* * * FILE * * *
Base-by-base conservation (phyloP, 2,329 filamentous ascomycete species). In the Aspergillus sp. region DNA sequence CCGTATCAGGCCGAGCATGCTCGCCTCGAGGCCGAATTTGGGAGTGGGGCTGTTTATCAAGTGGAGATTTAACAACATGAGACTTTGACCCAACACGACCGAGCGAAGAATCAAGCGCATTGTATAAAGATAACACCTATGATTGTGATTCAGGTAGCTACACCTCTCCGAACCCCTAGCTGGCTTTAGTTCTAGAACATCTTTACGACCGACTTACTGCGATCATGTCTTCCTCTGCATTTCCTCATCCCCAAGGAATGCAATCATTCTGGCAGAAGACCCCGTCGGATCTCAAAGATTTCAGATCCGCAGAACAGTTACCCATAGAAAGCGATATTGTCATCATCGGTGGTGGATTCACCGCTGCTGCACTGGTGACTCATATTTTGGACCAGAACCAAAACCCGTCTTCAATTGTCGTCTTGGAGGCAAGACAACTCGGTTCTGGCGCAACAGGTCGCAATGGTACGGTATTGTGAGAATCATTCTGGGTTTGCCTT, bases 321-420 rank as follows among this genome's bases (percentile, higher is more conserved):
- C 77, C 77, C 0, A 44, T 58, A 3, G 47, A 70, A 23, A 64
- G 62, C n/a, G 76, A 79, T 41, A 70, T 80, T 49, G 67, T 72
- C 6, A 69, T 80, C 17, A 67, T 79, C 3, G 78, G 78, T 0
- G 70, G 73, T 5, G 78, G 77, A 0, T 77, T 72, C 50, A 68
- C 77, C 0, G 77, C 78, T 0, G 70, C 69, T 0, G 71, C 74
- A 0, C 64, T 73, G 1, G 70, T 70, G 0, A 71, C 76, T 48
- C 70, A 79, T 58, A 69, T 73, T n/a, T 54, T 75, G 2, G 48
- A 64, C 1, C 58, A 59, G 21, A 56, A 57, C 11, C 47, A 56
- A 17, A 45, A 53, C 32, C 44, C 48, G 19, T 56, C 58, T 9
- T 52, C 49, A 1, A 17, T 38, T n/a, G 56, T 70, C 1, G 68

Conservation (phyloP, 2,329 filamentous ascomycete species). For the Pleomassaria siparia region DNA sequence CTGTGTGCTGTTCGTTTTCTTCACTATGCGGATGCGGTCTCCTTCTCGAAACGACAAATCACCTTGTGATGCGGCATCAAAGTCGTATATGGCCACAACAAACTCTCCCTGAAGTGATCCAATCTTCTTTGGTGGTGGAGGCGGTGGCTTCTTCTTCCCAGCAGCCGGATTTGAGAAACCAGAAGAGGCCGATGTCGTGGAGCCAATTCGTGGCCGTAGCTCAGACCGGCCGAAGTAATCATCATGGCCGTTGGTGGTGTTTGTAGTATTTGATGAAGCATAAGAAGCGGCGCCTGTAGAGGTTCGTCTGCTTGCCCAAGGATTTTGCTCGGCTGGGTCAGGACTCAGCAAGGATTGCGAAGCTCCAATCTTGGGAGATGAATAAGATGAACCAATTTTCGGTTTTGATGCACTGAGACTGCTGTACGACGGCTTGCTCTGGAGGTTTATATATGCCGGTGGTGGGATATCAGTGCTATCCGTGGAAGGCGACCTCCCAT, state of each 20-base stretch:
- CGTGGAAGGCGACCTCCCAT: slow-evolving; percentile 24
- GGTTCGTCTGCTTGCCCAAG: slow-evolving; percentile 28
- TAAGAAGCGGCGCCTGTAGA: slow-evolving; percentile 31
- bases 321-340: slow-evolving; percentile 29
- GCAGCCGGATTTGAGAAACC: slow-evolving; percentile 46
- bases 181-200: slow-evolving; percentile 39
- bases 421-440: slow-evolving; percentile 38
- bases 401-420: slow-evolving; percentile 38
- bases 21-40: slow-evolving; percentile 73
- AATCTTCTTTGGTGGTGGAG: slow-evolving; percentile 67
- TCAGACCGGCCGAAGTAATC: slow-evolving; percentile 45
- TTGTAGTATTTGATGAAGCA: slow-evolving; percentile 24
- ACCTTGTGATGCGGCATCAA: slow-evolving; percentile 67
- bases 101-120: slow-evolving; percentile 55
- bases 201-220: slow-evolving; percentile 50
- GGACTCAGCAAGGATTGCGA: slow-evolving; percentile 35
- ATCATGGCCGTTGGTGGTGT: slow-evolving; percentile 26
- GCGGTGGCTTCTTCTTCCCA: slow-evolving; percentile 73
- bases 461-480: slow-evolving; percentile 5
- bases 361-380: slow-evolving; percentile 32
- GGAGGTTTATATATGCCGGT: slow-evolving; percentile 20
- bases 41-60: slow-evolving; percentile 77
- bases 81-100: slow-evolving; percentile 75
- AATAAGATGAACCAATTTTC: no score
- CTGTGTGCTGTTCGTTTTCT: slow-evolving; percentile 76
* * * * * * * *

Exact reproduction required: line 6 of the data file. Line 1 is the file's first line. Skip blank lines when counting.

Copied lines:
- C 77, C 0, G 77, C 78, T 0, G 70, C 69, T 0, G 71, C 74